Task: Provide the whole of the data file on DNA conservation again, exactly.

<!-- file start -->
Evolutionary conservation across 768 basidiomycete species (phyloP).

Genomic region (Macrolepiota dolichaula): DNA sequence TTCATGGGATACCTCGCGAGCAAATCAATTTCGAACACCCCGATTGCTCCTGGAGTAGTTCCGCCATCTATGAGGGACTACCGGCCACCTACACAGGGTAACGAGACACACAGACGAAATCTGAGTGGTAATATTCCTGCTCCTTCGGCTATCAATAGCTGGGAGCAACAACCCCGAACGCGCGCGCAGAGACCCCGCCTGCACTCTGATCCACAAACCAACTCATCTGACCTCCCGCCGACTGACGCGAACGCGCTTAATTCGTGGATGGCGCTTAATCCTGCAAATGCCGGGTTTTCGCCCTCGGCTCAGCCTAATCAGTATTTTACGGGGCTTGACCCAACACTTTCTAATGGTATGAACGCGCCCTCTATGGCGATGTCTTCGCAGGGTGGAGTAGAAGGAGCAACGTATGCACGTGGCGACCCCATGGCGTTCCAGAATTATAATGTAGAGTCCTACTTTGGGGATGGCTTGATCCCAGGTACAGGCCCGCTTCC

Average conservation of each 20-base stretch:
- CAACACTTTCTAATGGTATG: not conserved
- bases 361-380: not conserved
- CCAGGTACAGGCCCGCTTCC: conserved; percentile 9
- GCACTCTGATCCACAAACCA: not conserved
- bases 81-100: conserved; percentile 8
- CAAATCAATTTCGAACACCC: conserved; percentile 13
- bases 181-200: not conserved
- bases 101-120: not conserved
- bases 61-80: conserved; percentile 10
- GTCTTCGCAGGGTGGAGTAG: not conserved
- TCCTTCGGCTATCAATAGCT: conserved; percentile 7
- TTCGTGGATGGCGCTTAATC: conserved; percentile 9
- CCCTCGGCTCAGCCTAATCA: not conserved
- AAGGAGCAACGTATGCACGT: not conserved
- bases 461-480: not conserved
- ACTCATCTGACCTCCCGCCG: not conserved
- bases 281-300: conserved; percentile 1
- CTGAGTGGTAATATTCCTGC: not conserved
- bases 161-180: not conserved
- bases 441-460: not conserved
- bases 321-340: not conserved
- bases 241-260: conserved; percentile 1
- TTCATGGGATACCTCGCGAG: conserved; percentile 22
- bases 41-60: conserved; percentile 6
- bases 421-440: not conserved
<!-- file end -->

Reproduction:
Evolutionary conservation across 768 basidiomycete species (phyloP).

Genomic region (Macrolepiota dolichaula): DNA sequence TTCATGGGATACCTCGCGAGCAAATCAATTTCGAACACCCCGATTGCTCCTGGAGTAGTTCCGCCATCTATGAGGGACTACCGGCCACCTACACAGGGTAACGAGACACACAGACGAAATCTGAGTGGTAATATTCCTGCTCCTTCGGCTATCAATAGCTGGGAGCAACAACCCCGAACGCGCGCGCAGAGACCCCGCCTGCACTCTGATCCACAAACCAACTCATCTGACCTCCCGCCGACTGACGCGAACGCGCTTAATTCGTGGATGGCGCTTAATCCTGCAAATGCCGGGTTTTCGCCCTCGGCTCAGCCTAATCAGTATTTTACGGGGCTTGACCCAACACTTTCTAATGGTATGAACGCGCCCTCTATGGCGATGTCTTCGCAGGGTGGAGTAGAAGGAGCAACGTATGCACGTGGCGACCCCATGGCGTTCCAGAATTATAATGTAGAGTCCTACTTTGGGGATGGCTTGATCCCAGGTACAGGCCCGCTTCC

Average conservation of each 20-base stretch:
- CAACACTTTCTAATGGTATG: not conserved
- bases 361-380: not conserved
- CCAGGTACAGGCCCGCTTCC: conserved; percentile 9
- GCACTCTGATCCACAAACCA: not conserved
- bases 81-100: conserved; percentile 8
- CAAATCAATTTCGAACACCC: conserved; percentile 13
- bases 181-200: not conserved
- bases 101-120: not conserved
- bases 61-80: conserved; percentile 10
- GTCTTCGCAGGGTGGAGTAG: not conserved
- TCCTTCGGCTATCAATAGCT: conserved; percentile 7
- TTCGTGGATGGCGCTTAATC: conserved; percentile 9
- CCCTCGGCTCAGCCTAATCA: not conserved
- AAGGAGCAACGTATGCACGT: not conserved
- bases 461-480: not conserved
- ACTCATCTGACCTCCCGCCG: not conserved
- bases 281-300: conserved; percentile 1
- CTGAGTGGTAATATTCCTGC: not conserved
- bases 161-180: not conserved
- bases 441-460: not conserved
- bases 321-340: not conserved
- bases 241-260: conserved; percentile 1
- TTCATGGGATACCTCGCGAG: conserved; percentile 22
- bases 41-60: conserved; percentile 6
- bases 421-440: not conserved